Archive for the ‘MFA Programs’ Category

low res MFA programs

January 15, 2010

Alright, this is the place I’ve started my search for a low res MFA program. It’s an excellent blog with a listing of Low Res MFA Creative Writing programs in the US, their requirements, their financial aid packages, links to their site, etc.  I don’t know how exhaustive the list is but it seems like a great place to start any hunt for your low res program. As you go through the list, you’re bound to notice something that I noticed during my earlier jaunts through the low res universe – aid packages suck.

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Low Residency MFA: Writing Programs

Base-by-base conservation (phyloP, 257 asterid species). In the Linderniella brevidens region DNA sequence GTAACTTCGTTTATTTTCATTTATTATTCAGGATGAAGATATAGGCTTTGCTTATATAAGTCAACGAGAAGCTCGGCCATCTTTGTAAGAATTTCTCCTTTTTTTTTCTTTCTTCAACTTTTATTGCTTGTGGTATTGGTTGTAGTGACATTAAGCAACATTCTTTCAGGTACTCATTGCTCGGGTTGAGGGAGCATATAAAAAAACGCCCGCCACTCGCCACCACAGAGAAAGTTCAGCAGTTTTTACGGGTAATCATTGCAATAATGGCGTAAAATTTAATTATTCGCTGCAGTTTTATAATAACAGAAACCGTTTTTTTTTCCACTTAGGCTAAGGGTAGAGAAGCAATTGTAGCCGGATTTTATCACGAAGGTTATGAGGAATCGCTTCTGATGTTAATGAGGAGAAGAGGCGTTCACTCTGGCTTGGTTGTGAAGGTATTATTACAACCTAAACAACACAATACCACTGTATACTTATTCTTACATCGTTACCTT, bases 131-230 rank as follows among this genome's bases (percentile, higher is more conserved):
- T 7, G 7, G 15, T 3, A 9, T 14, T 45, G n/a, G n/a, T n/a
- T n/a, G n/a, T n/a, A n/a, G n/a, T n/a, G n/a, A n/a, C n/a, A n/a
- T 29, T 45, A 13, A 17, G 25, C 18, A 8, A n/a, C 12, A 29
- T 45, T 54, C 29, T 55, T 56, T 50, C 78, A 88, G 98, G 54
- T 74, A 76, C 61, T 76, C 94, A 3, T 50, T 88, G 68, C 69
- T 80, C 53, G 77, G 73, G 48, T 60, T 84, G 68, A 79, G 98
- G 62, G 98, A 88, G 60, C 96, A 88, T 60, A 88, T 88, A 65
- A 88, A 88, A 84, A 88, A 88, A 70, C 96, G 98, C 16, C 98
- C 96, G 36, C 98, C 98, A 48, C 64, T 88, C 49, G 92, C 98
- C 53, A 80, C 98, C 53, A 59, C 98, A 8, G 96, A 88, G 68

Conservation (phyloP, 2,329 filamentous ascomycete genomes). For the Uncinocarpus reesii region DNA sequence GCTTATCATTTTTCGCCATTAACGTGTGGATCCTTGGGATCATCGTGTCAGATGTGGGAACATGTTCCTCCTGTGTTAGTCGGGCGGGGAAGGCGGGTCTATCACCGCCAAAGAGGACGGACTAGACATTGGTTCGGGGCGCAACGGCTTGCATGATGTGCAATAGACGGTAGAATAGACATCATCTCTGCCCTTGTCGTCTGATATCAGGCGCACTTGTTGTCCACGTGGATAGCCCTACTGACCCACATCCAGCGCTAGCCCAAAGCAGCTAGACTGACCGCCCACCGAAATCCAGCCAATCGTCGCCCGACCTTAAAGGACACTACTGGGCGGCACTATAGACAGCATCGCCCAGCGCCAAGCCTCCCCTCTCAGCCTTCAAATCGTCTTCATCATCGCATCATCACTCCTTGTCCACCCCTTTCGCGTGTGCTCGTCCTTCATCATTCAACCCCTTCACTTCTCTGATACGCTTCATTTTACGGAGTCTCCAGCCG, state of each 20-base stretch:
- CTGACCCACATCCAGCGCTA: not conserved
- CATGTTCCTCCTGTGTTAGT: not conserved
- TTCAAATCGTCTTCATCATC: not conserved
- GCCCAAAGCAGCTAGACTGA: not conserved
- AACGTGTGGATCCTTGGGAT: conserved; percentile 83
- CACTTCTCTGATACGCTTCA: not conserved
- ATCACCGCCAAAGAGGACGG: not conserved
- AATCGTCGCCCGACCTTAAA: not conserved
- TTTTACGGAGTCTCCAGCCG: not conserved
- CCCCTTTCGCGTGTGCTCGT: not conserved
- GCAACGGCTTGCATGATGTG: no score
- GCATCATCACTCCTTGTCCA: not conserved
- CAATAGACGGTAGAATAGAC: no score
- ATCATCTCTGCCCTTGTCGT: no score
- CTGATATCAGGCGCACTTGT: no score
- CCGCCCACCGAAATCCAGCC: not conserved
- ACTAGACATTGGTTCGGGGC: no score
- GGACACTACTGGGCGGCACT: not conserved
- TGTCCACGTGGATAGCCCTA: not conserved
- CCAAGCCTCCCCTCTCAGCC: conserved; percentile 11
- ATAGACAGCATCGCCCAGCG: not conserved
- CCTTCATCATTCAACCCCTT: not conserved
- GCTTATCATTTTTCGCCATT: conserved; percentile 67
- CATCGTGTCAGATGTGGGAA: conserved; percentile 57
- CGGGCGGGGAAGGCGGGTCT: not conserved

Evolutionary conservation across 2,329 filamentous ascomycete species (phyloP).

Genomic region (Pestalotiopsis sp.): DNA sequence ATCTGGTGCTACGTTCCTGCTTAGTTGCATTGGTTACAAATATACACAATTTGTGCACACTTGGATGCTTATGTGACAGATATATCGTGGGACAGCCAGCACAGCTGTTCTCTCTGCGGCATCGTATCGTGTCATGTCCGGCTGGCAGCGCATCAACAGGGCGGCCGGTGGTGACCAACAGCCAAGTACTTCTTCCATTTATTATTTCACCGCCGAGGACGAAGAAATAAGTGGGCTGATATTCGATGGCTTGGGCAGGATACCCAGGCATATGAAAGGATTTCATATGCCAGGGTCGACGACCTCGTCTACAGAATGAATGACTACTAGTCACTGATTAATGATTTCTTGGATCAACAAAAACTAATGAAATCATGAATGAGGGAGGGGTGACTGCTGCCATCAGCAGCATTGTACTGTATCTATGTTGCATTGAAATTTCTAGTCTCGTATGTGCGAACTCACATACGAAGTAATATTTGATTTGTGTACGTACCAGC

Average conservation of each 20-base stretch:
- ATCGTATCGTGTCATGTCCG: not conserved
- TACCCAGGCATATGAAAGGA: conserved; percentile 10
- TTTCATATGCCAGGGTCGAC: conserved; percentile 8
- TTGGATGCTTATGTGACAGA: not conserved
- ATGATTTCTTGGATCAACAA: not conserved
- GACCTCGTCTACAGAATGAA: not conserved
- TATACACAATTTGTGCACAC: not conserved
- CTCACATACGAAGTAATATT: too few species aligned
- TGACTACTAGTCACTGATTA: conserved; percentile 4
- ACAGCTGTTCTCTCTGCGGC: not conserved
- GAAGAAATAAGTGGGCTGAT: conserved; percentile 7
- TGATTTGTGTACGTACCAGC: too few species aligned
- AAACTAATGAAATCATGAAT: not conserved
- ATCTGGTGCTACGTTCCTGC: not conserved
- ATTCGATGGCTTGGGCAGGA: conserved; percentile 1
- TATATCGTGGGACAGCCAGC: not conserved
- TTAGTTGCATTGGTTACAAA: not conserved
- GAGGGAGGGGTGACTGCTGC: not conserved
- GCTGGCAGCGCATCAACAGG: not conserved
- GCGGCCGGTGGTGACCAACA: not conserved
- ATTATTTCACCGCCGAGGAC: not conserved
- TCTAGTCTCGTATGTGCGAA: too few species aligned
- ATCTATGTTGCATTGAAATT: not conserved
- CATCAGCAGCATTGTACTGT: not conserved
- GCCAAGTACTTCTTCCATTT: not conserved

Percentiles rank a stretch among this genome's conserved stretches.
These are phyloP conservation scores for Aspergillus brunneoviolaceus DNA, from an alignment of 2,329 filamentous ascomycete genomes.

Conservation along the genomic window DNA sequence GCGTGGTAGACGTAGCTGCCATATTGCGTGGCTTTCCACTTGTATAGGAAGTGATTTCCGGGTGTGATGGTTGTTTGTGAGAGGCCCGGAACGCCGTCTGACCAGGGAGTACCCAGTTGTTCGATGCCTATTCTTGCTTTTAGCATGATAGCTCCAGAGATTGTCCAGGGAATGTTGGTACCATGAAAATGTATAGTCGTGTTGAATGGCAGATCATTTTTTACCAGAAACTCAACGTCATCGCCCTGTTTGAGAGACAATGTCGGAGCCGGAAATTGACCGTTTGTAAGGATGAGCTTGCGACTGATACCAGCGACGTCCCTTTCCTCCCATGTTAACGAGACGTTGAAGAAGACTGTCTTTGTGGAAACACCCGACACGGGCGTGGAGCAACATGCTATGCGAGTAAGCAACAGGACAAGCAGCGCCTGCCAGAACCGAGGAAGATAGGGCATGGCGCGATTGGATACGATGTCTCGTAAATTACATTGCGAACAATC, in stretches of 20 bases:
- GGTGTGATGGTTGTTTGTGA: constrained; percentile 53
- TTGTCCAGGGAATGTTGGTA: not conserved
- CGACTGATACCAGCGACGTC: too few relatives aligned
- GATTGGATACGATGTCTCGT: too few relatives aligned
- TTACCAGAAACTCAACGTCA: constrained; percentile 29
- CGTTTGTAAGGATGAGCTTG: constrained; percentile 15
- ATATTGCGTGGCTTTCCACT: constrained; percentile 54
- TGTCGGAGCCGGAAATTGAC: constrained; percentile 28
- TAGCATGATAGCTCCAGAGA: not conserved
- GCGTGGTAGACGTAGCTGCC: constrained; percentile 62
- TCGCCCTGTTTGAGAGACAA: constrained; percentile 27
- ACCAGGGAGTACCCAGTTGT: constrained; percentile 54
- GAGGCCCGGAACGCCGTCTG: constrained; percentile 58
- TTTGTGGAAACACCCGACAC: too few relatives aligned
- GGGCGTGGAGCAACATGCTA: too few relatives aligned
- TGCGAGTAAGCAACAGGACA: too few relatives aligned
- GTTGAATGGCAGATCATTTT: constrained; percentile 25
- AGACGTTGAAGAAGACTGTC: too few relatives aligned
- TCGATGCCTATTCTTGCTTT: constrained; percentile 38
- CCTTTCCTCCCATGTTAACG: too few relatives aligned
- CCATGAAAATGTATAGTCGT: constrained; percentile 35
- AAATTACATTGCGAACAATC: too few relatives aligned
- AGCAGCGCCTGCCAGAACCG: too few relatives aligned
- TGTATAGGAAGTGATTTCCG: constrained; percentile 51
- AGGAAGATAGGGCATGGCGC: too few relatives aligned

January 8, 2010

I don’t have a big post on this (yet) as I’ve just started looking into it myself but something that has stood out: VERY few assistantships are offered in low residency programs.

Yet tuition is still quite high.

The universities seem to be standing behind this guise that, because it is a low residency program, an assistantship isn’t deserved. Despite the fact that the costs are no lower. Or that the work for the program could actually be more trying than that of a conventional program as they appear to be somewhat shorter but more intensive on the writing front.

I don’t see any reason why universities can’t find a way to offer assistantships to low residency programs. From my experience in various English departments there is always a ton of work that could easily be farmed out through email that would lift a lot of burden from the professors and support staff (secretaries). Even work on a literary journal could be farmed out to different places all across the globe and be successfully completed.